Most people think that shadows follow, precede or surround beings or objects. The truth is that they also surround words, ideas, desires, deeds, impulses and memories. —Elie Wiesel (1928–2016)
It is only in the world of objects that we have time and space and selves. —T. S. Eliot (1888–1965)
Opening a season of programming that celebrates New Orleans’s tricentennial, the Contemporary Art Center’s annual open call exhibition presents the work of over 30 regional artists.
As a port city, New Orleans has long served as a departure, respite, or destination point for artists, intellectuals, merchants, and romantics. As we celebrate the three hundred year history as a city of journeymen, we recognize our own history in global patterns of geographic mobility. From refugees fleeing conflict, or facing oppression and natural disasters, to immigrants seeking opportunities and freedoms in new regions, the nomad presents as contemporary archetype.
And with him, across national borders and difficult passageways, (s)he brings mementos. Despite, or perhaps because of, their fragility, these objects accrue heightened significance as carriers of cultural and personal history. They serve as signifiers of ethnic, religious, and regional association, transmitting memories of particular landscapes and traditions.
This exhibition presents the work of artists who examine the relationships of objects— which hold importance beyond their physical form—to experiences of places and cultural identities. Artists were asked to submit works that evoke their own sense of emotionality, sacredness, and personal connection to their cultures and beliefs through objects found and made. When faced with conflict or duress, what sacred objects or physical memories would be the first in hand and tucked away for safekeeping? What forms serve to tell your cultural story to the next generation? What is the history communicated by your chosen medium? Are objects singular and distinctly self-reflective, or do they portray individual history as copy, reproduction, or commodity in a global economy of exchange? How do histories of colonization and cultural domination figure in the objects with which we most closely identify?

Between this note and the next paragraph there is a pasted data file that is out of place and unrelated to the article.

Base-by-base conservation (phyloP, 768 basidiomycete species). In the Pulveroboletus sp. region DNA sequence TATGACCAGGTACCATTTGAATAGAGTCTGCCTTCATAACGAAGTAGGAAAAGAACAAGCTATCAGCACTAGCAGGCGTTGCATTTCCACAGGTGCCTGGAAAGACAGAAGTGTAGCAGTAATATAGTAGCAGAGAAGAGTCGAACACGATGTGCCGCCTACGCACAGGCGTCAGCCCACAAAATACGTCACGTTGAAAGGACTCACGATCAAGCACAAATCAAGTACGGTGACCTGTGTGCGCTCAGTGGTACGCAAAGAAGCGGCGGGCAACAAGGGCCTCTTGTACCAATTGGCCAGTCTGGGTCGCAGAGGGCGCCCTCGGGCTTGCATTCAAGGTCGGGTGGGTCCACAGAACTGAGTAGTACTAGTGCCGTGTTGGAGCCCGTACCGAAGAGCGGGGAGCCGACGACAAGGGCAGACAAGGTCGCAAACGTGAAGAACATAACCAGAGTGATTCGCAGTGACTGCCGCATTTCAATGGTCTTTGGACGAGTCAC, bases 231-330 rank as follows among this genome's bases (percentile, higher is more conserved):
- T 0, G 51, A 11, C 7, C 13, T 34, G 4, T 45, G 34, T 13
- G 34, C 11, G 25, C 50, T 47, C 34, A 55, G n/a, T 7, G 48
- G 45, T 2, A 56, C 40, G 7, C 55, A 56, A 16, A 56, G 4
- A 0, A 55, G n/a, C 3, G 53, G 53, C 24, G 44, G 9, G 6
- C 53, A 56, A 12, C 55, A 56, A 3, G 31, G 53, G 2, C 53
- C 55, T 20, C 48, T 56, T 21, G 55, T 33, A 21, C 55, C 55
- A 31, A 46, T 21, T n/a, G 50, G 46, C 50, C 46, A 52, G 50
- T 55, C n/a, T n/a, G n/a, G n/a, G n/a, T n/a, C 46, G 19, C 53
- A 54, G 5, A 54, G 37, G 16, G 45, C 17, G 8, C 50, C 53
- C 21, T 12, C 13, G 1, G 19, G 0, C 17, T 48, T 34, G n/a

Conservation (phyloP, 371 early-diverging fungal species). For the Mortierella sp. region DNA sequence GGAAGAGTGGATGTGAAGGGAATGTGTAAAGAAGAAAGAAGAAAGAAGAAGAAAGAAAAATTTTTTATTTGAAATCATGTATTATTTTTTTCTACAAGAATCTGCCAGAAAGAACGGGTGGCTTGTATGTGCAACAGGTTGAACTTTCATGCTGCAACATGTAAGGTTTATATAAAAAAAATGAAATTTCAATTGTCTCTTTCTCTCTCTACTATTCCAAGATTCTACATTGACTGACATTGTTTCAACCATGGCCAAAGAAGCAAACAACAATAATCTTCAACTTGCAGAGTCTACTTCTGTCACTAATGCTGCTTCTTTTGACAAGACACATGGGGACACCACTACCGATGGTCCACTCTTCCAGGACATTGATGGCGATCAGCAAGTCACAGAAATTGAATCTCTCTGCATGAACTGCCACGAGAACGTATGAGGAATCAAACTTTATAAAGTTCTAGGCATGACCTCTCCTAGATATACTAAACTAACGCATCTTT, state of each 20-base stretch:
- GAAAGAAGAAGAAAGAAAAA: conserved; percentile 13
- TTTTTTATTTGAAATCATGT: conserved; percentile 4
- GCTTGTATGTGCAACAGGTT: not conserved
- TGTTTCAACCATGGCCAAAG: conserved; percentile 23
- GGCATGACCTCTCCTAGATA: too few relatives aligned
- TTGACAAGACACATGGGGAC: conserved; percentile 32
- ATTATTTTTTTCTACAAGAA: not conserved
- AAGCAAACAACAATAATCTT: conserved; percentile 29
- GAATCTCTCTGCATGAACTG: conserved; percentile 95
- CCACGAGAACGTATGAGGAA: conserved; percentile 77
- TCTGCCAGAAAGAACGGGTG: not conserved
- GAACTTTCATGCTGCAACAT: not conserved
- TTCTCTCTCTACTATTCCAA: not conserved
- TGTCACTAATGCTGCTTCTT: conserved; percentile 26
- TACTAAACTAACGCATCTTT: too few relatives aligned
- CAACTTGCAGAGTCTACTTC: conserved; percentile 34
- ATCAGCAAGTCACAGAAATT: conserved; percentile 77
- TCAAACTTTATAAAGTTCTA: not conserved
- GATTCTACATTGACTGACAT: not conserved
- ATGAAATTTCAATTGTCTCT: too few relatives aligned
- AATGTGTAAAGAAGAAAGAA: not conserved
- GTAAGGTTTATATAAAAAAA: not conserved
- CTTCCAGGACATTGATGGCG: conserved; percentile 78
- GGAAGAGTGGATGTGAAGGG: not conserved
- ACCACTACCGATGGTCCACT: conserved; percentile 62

This exhibition is organized by the Contemporary Arts Center, New Orleans, and curated by Aaron Levi Garvey. Support for this exhibition is provided by the Sydney & Walda Besthoff Foundation, The Helis Foundation, the Greater New Orleans Foundation, and the Welch Family Fund in memory of Walter Wade Welch.
ABOUT THE CURATOR
Aaron Levi Garvey, Independent Curator and Co-Founder of Long Road Projects
Aaron Levi Garvey is an Independent Curator, museum professional, writer, lecturer, and arts consultant, who has worked on a multitude of platforms within the public, private, and corporate arts community, both nationally and internationally. Garvey’s ability to coordinate the details of artist, donor, and curator interactions has led to the mounting of numerous exhibitions within both museums and alternative spaces.
Throughout his career Garvey has worked closely with notable artists such as Ryoji Ikeda, Tameka Norris, Gamaliel Rodriguez, Natalie Krick, Rashaad Newsome, Jonah Bokaer, Alec Soth, and Rachel Rossin. He has contributed essays, texts, interviews, and lectures on contemporary art’s culture and its market through various outlets. In late 2014, he was selected as an Evaluator for Creative Capital’s 2015 Visual Arts Grant Award review panel. Currently, Garvey sits as the guest curator of exhibitions at the Savannah College of Art and Design’s Museum of Art. Some of his select upcoming 2016–17 exhibits include Saya Woolfalk’s To Dream The Electric Dream, and Jose Davila’s Primary Structures—a Chiharu Shiota site-specific installation. Most recently, Garvey has curated and written the catalog for We Are What You Eat, the inaugural art exhibition at the United Nations headquarters in New York City, which opened in early May 2016 and co-curated the Atlanta Biennial (ATLBNL): Recent Correspondence at the Atlanta Contemporary in August 2016.